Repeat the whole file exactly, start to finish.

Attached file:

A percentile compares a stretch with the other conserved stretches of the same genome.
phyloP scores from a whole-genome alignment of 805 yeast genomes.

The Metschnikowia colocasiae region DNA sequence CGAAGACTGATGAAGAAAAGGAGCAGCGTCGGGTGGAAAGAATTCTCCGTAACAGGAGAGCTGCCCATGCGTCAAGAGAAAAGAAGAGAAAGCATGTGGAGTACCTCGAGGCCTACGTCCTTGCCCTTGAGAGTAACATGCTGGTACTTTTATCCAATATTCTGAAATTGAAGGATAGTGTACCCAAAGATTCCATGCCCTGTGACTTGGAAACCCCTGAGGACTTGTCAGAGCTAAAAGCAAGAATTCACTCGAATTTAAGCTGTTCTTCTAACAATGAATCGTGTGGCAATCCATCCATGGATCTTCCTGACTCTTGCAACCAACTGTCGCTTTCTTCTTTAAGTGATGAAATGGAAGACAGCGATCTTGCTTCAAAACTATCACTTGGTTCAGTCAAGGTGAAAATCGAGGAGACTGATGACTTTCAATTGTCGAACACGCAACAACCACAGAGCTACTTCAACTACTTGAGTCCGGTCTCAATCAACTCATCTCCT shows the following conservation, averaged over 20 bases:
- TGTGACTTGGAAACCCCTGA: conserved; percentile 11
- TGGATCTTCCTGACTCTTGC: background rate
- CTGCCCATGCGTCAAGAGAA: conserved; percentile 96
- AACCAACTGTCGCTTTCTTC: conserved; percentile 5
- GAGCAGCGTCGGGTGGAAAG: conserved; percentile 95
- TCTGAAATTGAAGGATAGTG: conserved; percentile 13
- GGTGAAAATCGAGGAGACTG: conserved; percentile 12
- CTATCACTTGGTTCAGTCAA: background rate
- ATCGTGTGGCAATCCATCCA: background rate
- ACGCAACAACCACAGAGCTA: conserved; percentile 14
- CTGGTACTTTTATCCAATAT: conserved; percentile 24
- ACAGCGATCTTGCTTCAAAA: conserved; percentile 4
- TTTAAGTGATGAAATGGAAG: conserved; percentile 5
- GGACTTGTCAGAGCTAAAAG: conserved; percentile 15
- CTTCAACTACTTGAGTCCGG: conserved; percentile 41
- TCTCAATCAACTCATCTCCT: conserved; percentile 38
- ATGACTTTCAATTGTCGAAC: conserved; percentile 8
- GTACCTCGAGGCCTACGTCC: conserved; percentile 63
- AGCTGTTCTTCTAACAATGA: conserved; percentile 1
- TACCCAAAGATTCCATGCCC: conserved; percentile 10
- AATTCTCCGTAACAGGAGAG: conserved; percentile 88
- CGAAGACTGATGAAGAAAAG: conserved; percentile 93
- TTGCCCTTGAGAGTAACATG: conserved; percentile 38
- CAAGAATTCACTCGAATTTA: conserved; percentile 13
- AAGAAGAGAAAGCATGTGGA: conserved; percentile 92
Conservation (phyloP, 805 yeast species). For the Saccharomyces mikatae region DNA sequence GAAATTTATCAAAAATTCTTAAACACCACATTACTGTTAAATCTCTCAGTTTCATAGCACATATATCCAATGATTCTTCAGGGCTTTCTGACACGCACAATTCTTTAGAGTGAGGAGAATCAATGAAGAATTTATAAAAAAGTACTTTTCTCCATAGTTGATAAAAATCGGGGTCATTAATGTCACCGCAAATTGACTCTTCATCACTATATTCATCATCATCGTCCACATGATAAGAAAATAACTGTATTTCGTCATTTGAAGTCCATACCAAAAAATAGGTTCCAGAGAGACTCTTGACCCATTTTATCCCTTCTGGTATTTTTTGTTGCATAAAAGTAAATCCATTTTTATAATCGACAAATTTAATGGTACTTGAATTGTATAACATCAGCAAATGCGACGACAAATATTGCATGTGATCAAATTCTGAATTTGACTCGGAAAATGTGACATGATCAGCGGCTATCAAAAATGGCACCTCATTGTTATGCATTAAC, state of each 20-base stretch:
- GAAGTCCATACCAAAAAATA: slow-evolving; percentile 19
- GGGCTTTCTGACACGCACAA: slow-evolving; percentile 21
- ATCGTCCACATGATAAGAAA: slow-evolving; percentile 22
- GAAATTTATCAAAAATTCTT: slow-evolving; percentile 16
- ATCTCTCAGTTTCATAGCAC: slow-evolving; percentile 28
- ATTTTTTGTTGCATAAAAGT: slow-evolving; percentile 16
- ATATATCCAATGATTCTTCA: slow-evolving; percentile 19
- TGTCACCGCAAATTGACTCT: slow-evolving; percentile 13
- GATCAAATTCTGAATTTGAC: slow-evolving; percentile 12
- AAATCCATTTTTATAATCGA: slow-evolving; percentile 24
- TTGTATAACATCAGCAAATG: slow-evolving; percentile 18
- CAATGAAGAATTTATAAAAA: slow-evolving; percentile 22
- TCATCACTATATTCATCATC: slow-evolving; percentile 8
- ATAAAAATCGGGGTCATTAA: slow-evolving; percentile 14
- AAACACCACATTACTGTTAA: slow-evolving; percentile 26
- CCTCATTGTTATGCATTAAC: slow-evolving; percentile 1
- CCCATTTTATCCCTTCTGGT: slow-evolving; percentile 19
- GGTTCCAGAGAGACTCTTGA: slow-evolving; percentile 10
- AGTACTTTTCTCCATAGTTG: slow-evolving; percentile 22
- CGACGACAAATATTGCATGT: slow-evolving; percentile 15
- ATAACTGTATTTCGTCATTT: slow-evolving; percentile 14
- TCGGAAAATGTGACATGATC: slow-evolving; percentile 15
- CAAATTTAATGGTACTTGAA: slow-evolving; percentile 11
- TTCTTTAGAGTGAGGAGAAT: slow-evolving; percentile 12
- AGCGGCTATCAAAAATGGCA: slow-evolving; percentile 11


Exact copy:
A percentile compares a stretch with the other conserved stretches of the same genome.
phyloP scores from a whole-genome alignment of 805 yeast genomes.

The Metschnikowia colocasiae region DNA sequence CGAAGACTGATGAAGAAAAGGAGCAGCGTCGGGTGGAAAGAATTCTCCGTAACAGGAGAGCTGCCCATGCGTCAAGAGAAAAGAAGAGAAAGCATGTGGAGTACCTCGAGGCCTACGTCCTTGCCCTTGAGAGTAACATGCTGGTACTTTTATCCAATATTCTGAAATTGAAGGATAGTGTACCCAAAGATTCCATGCCCTGTGACTTGGAAACCCCTGAGGACTTGTCAGAGCTAAAAGCAAGAATTCACTCGAATTTAAGCTGTTCTTCTAACAATGAATCGTGTGGCAATCCATCCATGGATCTTCCTGACTCTTGCAACCAACTGTCGCTTTCTTCTTTAAGTGATGAAATGGAAGACAGCGATCTTGCTTCAAAACTATCACTTGGTTCAGTCAAGGTGAAAATCGAGGAGACTGATGACTTTCAATTGTCGAACACGCAACAACCACAGAGCTACTTCAACTACTTGAGTCCGGTCTCAATCAACTCATCTCCT shows the following conservation, averaged over 20 bases:
- TGTGACTTGGAAACCCCTGA: conserved; percentile 11
- TGGATCTTCCTGACTCTTGC: background rate
- CTGCCCATGCGTCAAGAGAA: conserved; percentile 96
- AACCAACTGTCGCTTTCTTC: conserved; percentile 5
- GAGCAGCGTCGGGTGGAAAG: conserved; percentile 95
- TCTGAAATTGAAGGATAGTG: conserved; percentile 13
- GGTGAAAATCGAGGAGACTG: conserved; percentile 12
- CTATCACTTGGTTCAGTCAA: background rate
- ATCGTGTGGCAATCCATCCA: background rate
- ACGCAACAACCACAGAGCTA: conserved; percentile 14
- CTGGTACTTTTATCCAATAT: conserved; percentile 24
- ACAGCGATCTTGCTTCAAAA: conserved; percentile 4
- TTTAAGTGATGAAATGGAAG: conserved; percentile 5
- GGACTTGTCAGAGCTAAAAG: conserved; percentile 15
- CTTCAACTACTTGAGTCCGG: conserved; percentile 41
- TCTCAATCAACTCATCTCCT: conserved; percentile 38
- ATGACTTTCAATTGTCGAAC: conserved; percentile 8
- GTACCTCGAGGCCTACGTCC: conserved; percentile 63
- AGCTGTTCTTCTAACAATGA: conserved; percentile 1
- TACCCAAAGATTCCATGCCC: conserved; percentile 10
- AATTCTCCGTAACAGGAGAG: conserved; percentile 88
- CGAAGACTGATGAAGAAAAG: conserved; percentile 93
- TTGCCCTTGAGAGTAACATG: conserved; percentile 38
- CAAGAATTCACTCGAATTTA: conserved; percentile 13
- AAGAAGAGAAAGCATGTGGA: conserved; percentile 92
Conservation (phyloP, 805 yeast species). For the Saccharomyces mikatae region DNA sequence GAAATTTATCAAAAATTCTTAAACACCACATTACTGTTAAATCTCTCAGTTTCATAGCACATATATCCAATGATTCTTCAGGGCTTTCTGACACGCACAATTCTTTAGAGTGAGGAGAATCAATGAAGAATTTATAAAAAAGTACTTTTCTCCATAGTTGATAAAAATCGGGGTCATTAATGTCACCGCAAATTGACTCTTCATCACTATATTCATCATCATCGTCCACATGATAAGAAAATAACTGTATTTCGTCATTTGAAGTCCATACCAAAAAATAGGTTCCAGAGAGACTCTTGACCCATTTTATCCCTTCTGGTATTTTTTGTTGCATAAAAGTAAATCCATTTTTATAATCGACAAATTTAATGGTACTTGAATTGTATAACATCAGCAAATGCGACGACAAATATTGCATGTGATCAAATTCTGAATTTGACTCGGAAAATGTGACATGATCAGCGGCTATCAAAAATGGCACCTCATTGTTATGCATTAAC, state of each 20-base stretch:
- GAAGTCCATACCAAAAAATA: slow-evolving; percentile 19
- GGGCTTTCTGACACGCACAA: slow-evolving; percentile 21
- ATCGTCCACATGATAAGAAA: slow-evolving; percentile 22
- GAAATTTATCAAAAATTCTT: slow-evolving; percentile 16
- ATCTCTCAGTTTCATAGCAC: slow-evolving; percentile 28
- ATTTTTTGTTGCATAAAAGT: slow-evolving; percentile 16
- ATATATCCAATGATTCTTCA: slow-evolving; percentile 19
- TGTCACCGCAAATTGACTCT: slow-evolving; percentile 13
- GATCAAATTCTGAATTTGAC: slow-evolving; percentile 12
- AAATCCATTTTTATAATCGA: slow-evolving; percentile 24
- TTGTATAACATCAGCAAATG: slow-evolving; percentile 18
- CAATGAAGAATTTATAAAAA: slow-evolving; percentile 22
- TCATCACTATATTCATCATC: slow-evolving; percentile 8
- ATAAAAATCGGGGTCATTAA: slow-evolving; percentile 14
- AAACACCACATTACTGTTAA: slow-evolving; percentile 26
- CCTCATTGTTATGCATTAAC: slow-evolving; percentile 1
- CCCATTTTATCCCTTCTGGT: slow-evolving; percentile 19
- GGTTCCAGAGAGACTCTTGA: slow-evolving; percentile 10
- AGTACTTTTCTCCATAGTTG: slow-evolving; percentile 22
- CGACGACAAATATTGCATGT: slow-evolving; percentile 15
- ATAACTGTATTTCGTCATTT: slow-evolving; percentile 14
- TCGGAAAATGTGACATGATC: slow-evolving; percentile 15
- CAAATTTAATGGTACTTGAA: slow-evolving; percentile 11
- TTCTTTAGAGTGAGGAGAAT: slow-evolving; percentile 12
- AGCGGCTATCAAAAATGGCA: slow-evolving; percentile 11